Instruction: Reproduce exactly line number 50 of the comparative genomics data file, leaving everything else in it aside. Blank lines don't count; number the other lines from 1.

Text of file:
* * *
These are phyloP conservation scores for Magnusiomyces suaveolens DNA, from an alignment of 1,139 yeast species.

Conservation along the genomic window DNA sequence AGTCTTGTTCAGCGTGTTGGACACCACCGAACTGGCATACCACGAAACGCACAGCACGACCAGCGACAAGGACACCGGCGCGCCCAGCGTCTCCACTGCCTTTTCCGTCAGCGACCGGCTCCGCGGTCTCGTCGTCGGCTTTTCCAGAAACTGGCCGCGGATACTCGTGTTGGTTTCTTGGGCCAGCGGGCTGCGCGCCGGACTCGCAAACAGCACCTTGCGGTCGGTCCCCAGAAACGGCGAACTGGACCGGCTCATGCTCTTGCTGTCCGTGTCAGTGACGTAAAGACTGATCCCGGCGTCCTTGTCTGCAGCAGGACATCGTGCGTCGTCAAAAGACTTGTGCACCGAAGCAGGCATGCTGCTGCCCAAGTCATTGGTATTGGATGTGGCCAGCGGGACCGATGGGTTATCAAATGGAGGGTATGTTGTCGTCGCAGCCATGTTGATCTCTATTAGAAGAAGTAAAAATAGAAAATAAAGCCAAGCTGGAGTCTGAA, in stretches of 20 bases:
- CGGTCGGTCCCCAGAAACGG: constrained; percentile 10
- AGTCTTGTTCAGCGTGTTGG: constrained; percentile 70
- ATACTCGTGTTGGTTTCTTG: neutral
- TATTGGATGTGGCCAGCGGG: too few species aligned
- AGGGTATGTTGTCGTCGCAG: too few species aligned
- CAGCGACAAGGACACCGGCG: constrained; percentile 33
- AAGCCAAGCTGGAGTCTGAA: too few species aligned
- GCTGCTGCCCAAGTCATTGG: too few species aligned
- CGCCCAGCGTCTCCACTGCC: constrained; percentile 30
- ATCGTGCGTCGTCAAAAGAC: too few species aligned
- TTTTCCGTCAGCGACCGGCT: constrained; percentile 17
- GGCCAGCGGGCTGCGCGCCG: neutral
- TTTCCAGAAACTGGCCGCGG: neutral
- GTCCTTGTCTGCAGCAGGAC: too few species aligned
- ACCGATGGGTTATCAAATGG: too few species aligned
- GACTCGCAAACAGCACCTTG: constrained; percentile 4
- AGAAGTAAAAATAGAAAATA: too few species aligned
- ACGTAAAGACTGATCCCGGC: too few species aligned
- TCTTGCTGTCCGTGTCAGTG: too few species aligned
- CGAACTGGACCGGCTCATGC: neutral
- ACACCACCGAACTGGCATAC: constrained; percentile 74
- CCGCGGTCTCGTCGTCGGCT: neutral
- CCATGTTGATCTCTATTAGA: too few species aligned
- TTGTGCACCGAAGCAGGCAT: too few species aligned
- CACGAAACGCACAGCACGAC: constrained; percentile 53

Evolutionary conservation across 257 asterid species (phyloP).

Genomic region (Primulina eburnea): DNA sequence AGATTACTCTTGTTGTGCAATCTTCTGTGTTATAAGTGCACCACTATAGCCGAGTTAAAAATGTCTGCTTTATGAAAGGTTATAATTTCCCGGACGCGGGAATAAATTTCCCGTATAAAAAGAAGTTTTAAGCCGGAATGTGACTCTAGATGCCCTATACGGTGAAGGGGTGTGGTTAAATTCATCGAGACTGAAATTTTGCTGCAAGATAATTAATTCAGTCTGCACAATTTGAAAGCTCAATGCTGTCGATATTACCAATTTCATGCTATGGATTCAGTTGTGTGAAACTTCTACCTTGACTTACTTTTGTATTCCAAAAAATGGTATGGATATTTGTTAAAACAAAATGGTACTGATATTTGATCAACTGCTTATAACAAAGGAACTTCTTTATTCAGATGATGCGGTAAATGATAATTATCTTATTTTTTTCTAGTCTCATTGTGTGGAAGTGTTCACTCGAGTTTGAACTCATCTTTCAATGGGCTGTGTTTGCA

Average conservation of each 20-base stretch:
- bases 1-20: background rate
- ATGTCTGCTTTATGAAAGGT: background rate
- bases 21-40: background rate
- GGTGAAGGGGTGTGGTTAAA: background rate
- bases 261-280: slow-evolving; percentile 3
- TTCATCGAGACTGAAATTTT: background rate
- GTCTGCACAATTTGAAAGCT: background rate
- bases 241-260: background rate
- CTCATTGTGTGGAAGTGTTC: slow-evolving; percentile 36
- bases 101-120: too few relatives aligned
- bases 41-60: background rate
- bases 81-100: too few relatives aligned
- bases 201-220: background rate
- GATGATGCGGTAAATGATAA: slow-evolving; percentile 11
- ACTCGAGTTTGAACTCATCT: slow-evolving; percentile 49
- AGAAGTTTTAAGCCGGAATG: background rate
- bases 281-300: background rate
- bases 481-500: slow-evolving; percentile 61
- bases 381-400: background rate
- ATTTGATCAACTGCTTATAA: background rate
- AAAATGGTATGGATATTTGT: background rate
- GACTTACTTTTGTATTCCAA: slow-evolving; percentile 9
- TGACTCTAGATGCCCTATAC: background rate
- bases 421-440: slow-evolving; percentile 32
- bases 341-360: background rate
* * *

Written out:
- ATTTGATCAACTGCTTATAA: background rate